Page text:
Jared Lee Loughner was later charged in connection with the Jan. 8, 2011, shooting outside the Safeway. He was diagnosed with schizophrenia and remains in federal custody as officials attempt to restore his competency to stand trial.

ALSO:

Supreme Court: Police need warrant to use GPS tracking on cars

Whopper Highway? Virginia considers selling road-naming rights

Gabrielle Giffords resignation: Questions were growing in Arizona

-- Molly Hennessy-Fiske

Photo: Rep. Gabrielle Giffords greets Arizona rancher Gary Thrasher during a "Congress on Your Corner" constituent event in Tucson on Monday. Credit: Twitter


Gabrielle Giffords resignation: Questions were growing in Arizona

Gabrielle Giffords announced this weekend that she was stepping down from her post to concentrate on her recovery from a gunshot wound to the head. But the congresswoman was also facing growing criticism that she was no longer serving the needs of her voters.

The political landscape in the wake of Giffords' January 2011 shooting was a sensitive one. After all, Giffords, 41, nearly died when a gunman opened fire while she greeted constituents outside a Tucson supermarket. In all, six people were killed, and 13 were wounded.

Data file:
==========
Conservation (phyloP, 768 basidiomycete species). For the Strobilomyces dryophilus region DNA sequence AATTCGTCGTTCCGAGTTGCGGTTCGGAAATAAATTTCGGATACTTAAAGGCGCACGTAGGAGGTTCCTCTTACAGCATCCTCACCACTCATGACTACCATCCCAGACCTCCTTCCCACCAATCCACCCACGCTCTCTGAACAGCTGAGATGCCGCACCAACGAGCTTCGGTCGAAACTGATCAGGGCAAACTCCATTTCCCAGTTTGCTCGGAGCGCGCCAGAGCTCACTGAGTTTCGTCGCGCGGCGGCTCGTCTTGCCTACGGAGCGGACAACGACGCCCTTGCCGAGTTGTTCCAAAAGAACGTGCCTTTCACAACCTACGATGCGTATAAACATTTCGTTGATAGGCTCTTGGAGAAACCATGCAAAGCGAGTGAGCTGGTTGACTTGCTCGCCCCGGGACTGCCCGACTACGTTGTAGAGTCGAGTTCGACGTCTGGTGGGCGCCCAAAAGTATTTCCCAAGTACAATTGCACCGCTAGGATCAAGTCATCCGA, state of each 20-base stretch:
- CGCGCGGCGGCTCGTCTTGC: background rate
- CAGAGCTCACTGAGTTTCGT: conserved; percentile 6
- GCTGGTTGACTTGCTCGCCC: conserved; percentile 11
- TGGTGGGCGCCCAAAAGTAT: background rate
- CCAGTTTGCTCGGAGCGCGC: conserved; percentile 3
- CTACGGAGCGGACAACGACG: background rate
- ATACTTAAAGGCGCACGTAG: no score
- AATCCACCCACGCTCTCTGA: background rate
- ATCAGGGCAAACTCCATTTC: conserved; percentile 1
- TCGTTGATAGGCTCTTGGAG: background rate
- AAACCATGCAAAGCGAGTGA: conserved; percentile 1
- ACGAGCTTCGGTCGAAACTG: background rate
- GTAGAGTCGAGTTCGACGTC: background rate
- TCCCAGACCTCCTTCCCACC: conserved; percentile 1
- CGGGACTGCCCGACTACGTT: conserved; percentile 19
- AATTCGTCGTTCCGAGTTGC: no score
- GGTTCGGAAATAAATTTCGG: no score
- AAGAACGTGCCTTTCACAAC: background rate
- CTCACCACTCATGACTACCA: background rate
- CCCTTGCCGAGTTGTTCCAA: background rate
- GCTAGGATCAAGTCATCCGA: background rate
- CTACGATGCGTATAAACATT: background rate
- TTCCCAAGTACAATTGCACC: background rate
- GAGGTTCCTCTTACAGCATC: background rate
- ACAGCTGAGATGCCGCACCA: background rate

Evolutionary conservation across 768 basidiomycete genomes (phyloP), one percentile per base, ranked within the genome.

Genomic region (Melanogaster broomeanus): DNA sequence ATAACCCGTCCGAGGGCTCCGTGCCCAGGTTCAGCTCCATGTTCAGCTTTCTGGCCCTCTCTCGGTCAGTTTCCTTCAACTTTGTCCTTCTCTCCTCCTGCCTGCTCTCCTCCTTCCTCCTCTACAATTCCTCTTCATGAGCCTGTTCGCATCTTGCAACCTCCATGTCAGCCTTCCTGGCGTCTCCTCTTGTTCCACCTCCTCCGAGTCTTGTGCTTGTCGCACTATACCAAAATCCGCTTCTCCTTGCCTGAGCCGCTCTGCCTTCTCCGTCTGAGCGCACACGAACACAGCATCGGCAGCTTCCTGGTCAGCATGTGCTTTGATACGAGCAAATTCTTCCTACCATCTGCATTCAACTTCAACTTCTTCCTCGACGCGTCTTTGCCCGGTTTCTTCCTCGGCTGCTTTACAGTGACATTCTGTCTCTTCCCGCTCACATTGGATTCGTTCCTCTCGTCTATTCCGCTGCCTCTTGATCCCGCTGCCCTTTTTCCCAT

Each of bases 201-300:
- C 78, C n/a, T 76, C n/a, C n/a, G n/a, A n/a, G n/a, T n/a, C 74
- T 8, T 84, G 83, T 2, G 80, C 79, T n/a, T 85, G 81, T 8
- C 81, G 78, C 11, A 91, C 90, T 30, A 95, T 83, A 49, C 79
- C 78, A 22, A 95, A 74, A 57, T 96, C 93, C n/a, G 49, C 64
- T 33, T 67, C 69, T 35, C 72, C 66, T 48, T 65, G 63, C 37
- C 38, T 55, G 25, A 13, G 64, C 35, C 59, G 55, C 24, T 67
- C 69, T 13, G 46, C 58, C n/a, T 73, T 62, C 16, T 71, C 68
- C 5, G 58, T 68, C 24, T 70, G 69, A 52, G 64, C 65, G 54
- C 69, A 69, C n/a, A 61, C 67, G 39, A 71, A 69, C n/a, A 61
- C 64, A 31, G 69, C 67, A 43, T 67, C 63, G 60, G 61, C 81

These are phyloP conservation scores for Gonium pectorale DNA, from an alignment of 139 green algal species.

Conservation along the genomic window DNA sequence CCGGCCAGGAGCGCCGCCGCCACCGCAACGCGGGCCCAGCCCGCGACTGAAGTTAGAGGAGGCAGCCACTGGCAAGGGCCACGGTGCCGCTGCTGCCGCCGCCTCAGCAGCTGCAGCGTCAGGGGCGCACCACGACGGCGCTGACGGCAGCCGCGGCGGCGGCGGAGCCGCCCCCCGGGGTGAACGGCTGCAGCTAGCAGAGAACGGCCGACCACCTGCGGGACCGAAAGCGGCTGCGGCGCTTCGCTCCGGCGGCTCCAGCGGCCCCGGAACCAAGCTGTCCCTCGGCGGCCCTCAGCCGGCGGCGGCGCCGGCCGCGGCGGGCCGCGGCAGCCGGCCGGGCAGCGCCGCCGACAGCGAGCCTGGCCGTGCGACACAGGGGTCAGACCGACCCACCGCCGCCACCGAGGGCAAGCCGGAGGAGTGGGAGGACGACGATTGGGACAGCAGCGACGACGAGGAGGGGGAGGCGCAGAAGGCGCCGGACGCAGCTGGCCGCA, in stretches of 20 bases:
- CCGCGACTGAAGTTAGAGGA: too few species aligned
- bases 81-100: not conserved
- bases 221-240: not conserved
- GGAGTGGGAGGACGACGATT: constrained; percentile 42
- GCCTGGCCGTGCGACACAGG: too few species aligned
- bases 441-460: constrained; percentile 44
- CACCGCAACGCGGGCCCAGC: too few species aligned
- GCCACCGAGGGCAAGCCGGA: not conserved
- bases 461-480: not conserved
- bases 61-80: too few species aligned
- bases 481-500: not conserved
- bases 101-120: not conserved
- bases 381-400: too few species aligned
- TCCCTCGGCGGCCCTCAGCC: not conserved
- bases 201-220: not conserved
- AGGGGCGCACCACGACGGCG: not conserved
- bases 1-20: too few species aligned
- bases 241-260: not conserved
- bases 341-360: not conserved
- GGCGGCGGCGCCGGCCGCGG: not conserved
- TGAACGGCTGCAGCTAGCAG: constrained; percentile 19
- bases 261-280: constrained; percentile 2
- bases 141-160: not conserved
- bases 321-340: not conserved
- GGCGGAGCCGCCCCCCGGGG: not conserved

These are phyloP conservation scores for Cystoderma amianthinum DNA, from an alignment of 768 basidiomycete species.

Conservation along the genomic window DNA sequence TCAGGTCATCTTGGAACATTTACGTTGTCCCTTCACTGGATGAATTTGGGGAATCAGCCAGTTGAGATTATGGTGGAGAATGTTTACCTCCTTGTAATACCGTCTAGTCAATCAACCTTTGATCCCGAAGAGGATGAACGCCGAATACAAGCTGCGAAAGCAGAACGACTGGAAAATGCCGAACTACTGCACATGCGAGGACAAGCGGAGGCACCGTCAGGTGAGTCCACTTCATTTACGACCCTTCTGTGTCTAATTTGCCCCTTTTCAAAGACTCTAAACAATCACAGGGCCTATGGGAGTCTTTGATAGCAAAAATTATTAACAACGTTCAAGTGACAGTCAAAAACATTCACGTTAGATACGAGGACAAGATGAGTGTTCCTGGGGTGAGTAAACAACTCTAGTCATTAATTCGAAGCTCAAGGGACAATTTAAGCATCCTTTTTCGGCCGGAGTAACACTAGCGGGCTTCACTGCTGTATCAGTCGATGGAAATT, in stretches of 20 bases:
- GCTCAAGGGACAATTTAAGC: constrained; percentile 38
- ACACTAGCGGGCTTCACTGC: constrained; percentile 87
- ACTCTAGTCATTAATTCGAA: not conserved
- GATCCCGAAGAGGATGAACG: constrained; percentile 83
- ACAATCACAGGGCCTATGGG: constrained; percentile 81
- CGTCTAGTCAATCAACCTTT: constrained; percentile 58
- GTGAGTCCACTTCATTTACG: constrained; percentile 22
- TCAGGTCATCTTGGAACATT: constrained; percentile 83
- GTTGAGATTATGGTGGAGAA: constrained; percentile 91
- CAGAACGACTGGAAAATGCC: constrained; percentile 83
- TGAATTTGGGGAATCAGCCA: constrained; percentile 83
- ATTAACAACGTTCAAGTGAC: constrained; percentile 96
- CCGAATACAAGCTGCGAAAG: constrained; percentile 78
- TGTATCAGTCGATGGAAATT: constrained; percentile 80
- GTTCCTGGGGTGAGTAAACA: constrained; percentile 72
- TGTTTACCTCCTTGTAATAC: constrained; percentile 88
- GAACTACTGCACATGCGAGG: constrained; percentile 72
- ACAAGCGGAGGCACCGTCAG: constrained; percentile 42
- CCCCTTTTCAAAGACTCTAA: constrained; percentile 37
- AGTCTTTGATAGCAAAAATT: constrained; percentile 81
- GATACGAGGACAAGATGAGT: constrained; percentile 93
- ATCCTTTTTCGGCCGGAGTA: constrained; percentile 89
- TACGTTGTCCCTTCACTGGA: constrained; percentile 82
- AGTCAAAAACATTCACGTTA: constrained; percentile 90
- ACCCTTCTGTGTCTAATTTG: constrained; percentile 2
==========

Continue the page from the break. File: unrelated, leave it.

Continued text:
When Anthony Prowell, a special ed teacher, began collecting signatures to run for Giffords’ seat as a longshot Green Party candidate, he was verbally attacked as a "vulture" and a "low-life" even as it was becoming increasingly clear that there was little chance Giffords would return to serve in her full capacity anytime soon.

PHOTOS: Tucson shooting: One year later

When Giffords spoke to ABC's Diane Sawyer in November in an exclusive interview, she struggled to find the right words and spoke in short, halting sentences. Even though the interview represented an almost miraculous recovery, it also underscored how much further Giffords needed to go before being able to serve her constituents as she did before the shooting.

Some, though, say that the Democratic Party may have been behind the year-long delay in a decision about who would run Giffords' district.

“I do believe there’s a political strategy in play here by the Democrats to exploit if they can as long as possible the situation,” Arizona State Sen. Frank Antenori told the Daily Caller last week, “to keep Republicans from actively beginning to campaign.”

The online comments on the article hint at increasing voter skepticism from some corners:

"I do hope she gets better, but that she has even remained in the seat is simply unbelievable," said one comment.